In September, Duke researchers warned cancer patients of the potential of developing blood clots, or venous thromboembolism (VTE), during treatment, and up to one year after receiving chemotherapy. Now, the SAVE-ONCO study, funded by Sanofi, reports that in patients who were treated with an experimental form of heparin the risk of developing a blood clot was reduced by 65%. For mesothelioma patients facing other life-threatening complications, the addition of a blood thinner, such as heparin, to their treatment regimen may make a difference in their prognosis.
Low-molecular-weight heparin (LMWH) is often used during surgical procedures to limit the risk of VTE. However, many doctors are hesitant to use heparin during other forms of treatment for fear that the risk of bleeding complications outweighs the risk of a patient having a VTE.
In an editorial in the New England Journal of Medicine, Drs. Elie Akl and Holger Schünemann of McMaster University discussed the potential benefits of adding ultra-low-molecular-weight heparin semuloparin during cancer treatment. The doctors referred to the results of the SAVE-ONCO study where patients receiving chemotherapy were also given a preventive dose of the medicine once daily for just over three months. The study demonstrated the benefits of the drug “without increase in major bleeding.”
The two doctors reported that the SAVE-ONCO study, taken together with prior similar studies, confirm their conclusion of “a likely small survival benefit” from the use of the drug.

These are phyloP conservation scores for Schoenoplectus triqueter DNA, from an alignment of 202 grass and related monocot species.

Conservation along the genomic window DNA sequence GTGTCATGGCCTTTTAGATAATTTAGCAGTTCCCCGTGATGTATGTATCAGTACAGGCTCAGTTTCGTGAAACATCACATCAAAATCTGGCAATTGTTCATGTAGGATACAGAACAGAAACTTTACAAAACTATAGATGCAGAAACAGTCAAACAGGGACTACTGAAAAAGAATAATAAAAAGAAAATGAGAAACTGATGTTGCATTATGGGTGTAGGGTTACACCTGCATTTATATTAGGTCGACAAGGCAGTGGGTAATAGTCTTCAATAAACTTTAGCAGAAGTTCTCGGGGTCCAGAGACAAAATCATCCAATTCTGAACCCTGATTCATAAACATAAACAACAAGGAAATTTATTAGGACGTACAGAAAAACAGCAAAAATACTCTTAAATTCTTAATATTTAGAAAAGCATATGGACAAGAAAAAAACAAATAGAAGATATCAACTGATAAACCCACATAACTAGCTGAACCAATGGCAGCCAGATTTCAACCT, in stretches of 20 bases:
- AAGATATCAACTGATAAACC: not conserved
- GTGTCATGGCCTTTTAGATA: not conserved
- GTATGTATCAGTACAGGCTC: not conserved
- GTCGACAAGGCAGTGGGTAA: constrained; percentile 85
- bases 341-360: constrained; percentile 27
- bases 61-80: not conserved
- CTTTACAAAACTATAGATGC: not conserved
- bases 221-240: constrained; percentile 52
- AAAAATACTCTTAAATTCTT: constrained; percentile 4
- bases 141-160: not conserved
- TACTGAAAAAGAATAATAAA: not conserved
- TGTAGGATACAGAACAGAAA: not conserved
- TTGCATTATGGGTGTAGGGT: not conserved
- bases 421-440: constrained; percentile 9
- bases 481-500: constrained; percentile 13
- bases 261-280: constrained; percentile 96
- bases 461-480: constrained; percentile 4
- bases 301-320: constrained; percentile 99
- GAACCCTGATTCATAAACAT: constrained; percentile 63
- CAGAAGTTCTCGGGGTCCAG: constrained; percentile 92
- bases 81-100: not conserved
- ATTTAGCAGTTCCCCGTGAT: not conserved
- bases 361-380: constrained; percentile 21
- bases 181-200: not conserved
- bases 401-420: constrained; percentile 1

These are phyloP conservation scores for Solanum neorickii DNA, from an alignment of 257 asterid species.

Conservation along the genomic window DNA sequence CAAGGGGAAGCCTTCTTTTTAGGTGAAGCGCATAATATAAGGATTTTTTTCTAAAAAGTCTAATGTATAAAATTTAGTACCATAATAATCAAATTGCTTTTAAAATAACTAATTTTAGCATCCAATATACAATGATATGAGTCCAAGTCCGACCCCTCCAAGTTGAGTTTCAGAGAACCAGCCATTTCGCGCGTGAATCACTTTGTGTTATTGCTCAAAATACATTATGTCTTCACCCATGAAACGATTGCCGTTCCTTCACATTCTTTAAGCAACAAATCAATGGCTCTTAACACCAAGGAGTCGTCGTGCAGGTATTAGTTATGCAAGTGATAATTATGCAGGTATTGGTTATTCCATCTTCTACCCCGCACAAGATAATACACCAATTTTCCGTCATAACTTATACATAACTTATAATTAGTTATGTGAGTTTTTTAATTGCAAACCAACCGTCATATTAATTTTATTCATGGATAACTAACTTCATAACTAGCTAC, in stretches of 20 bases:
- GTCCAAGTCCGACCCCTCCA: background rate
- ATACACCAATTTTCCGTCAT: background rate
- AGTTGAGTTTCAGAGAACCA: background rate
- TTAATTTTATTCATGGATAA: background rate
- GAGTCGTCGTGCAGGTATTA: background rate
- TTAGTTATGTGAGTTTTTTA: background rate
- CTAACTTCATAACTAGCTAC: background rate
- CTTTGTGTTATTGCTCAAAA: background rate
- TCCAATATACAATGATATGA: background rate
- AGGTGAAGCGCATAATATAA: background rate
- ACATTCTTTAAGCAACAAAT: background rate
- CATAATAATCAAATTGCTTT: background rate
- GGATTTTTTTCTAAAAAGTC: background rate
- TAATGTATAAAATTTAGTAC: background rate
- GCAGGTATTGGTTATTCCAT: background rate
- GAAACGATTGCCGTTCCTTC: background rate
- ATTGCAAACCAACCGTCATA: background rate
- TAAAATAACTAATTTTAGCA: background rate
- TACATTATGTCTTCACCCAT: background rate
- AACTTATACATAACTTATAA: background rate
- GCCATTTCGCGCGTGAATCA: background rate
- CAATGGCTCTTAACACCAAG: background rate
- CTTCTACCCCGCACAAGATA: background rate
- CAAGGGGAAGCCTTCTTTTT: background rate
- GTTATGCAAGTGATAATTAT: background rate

The pair of doctors estimated “if 1,000 patients with cancer were to use a prophylactic dose of LMWH, approximately 30 would avert death, 20 would avert a clotting complication and one would suffer a major bleeding episode over a 12-month period.”
They added that daily injections of the LMWH could avert hospitalizations, and potentially, increase survival.
Duke researchers reported in their study that the average increase in costs associated with a VTE was $35,000 over patients without blood clots. Some doctors estimate that mesothelioma treatment already costs anywhere from $150,000 to $1 million. The added expense would place an undue, additional financial burden on the patients.
Akl and Schünemann added that patients looking for survival from their cancer will be faced with “some uncertainty” with the benefit from LMWH. They also added that more research is needed and “they are planning a sophisticated analysis of the published trials.”
Mesothelioma is a unique cancer affecting the lining of the lungs, and other organs, due to past exposure to asbestos. Treatment varies for the disease, depending on the stage of the cancer, but often involves surgery, chemotherapy and radiation. 3,000 Americans are diagnosed with the disease each year.